• The pitchers give the signal of what they’re going to throw just before going into the windup. It’s a quick glove flip to show the sign, then they throw. So the catcher is getting set up based on the type of pitch he just saw called, while the pitcher gets ready. I usually start the video right after the sign.

    • Going off what Tim said about setting up for a particular pitch, I remember watching a catcher for Lakewood last year, call his pitches and every time it was a curve, he would get into a wider squat. The problem was that he would set up early, and he sort of did a small jump to get in the wider stance, so it made a lot of noise and tipped the batter off early that a curve was coming up, or in the instances he didn’t do it, a curve wasn’t coming up. I was calling pitches up in the stands and some people were impressed that I was getting them right, but the catcher made it real easy for anyone who knew what they were looking at. The Lakewood pitchers started getting hit pretty hard until they brought in some fastball pitcher who was just blowing it by hitters. Basically, you want a quiet catcher behind the plate and he was not it. It would probably be easier to get away with when you’re not in a quiet minor league stadium, but just the exaggerated movement had to catch the hitter’s peripheral.

  4. Thank you much for the video’s – both Glasnow and Taillon threw very well and Cervelli, Stewart, and Diaz all looked very good. It is the first time through and I expected them to be long and deliberate in their bullpen’s. As they get closer to the start of ST do you expect they will try to quicken up their deliveries from the stretch?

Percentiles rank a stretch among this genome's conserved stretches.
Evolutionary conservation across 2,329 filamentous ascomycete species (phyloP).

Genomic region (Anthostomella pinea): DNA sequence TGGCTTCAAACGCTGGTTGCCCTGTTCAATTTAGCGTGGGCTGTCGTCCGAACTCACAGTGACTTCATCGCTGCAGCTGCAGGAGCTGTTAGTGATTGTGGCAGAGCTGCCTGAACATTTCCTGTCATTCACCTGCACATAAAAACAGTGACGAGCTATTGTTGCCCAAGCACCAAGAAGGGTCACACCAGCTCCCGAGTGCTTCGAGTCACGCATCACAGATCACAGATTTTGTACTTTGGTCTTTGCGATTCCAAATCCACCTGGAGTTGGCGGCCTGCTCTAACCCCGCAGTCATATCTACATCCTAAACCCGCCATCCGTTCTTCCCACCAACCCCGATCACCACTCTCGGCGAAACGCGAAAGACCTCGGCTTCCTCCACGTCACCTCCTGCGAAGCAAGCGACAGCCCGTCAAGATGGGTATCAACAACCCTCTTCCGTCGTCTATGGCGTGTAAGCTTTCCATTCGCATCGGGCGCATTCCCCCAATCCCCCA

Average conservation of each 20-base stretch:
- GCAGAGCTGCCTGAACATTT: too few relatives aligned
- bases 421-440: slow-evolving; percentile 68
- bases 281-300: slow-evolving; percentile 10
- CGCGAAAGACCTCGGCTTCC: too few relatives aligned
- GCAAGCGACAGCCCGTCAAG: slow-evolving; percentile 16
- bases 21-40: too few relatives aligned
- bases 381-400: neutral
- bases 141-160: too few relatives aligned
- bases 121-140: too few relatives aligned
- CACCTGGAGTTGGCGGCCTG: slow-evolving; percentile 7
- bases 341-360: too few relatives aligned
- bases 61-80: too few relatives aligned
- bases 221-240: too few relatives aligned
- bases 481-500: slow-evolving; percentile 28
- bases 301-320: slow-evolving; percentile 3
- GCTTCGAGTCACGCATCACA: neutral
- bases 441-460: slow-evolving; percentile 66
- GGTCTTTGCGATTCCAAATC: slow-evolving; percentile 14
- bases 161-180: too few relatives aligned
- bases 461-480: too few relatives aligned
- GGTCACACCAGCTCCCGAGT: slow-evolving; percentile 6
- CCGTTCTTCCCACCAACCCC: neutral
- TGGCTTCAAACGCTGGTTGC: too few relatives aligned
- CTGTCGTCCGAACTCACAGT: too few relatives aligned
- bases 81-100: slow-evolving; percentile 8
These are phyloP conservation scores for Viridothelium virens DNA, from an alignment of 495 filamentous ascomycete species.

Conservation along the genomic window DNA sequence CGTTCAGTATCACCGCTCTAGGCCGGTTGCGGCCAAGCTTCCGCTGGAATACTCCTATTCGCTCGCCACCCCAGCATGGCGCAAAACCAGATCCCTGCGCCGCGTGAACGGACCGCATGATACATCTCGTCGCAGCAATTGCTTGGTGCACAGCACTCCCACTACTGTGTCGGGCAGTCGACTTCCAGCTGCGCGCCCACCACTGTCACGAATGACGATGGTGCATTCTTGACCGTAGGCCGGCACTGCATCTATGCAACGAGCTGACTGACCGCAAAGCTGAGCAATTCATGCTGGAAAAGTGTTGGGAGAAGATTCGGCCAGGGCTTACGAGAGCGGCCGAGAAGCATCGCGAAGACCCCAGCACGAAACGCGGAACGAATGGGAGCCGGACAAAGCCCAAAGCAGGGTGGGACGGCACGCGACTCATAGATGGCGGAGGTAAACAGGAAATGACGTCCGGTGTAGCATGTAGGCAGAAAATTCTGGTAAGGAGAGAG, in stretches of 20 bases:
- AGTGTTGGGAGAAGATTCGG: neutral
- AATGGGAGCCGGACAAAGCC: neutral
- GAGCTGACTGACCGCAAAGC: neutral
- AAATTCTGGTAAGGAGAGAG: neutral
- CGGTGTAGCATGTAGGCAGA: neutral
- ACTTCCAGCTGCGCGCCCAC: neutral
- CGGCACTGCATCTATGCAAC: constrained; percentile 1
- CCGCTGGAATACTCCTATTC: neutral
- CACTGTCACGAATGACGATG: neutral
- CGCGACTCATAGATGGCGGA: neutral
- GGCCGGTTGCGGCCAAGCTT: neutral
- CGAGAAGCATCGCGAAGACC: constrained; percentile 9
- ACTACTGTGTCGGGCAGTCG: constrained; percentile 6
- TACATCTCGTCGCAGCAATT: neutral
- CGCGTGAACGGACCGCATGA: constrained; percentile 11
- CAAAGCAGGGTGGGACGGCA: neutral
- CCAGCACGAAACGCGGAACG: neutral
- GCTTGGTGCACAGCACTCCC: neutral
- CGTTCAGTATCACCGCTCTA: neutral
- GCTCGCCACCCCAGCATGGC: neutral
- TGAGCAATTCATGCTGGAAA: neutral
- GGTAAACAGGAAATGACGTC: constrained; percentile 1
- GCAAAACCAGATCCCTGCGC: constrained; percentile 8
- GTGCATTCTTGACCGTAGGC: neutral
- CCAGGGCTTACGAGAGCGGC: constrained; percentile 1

• Bullpen sessions are a lot different from the games, so there will probably be some changes between what you see here and what you see when they’re in real games with real batters.

      • Well, that was kind of my point. Cervelli is a very good MLB catcher…who did Glasnow throw to most of last year and year before? Certainly not someone on Cervellis level/ability

        • In AAA it was Elias Diaz, I remember reading some Major Leaguer saying Diaz was the best catcher he’s ever thrown too. But I totally see your point, I think that’s one of the reasons why being a NRI at Spring Training is so beneficial to a player.

  5. The videos of Taillion show a remarkable difference in the amount of effort in Taillion’s deliveries from his debut to now. If he’s still reaching the same velocity, this bodes very well for him being able to work deep into games. Thanks for posting the videos.

    And I’d love to read Stewart’s thoughts on Glasnow, Taillon, Kuhl, Brault, and Williams. I’m sure he can’t be completely candid but he still should be able to provide some interesting insights. Or maybe interview several catchers (Cervelli, Diaz, McGuire) so that comments don’t need to be attributed to any single catcher.

    • I may have mentioned this back when Tim first published the article but the change is so dramatic, you wonder why they didn’t “shut him down” earlier and fix the delivery back then. Not sure if that would have prevented theTJ surgery as the damage may have already been done, but 3 additional years of bad form couldn’t have helped.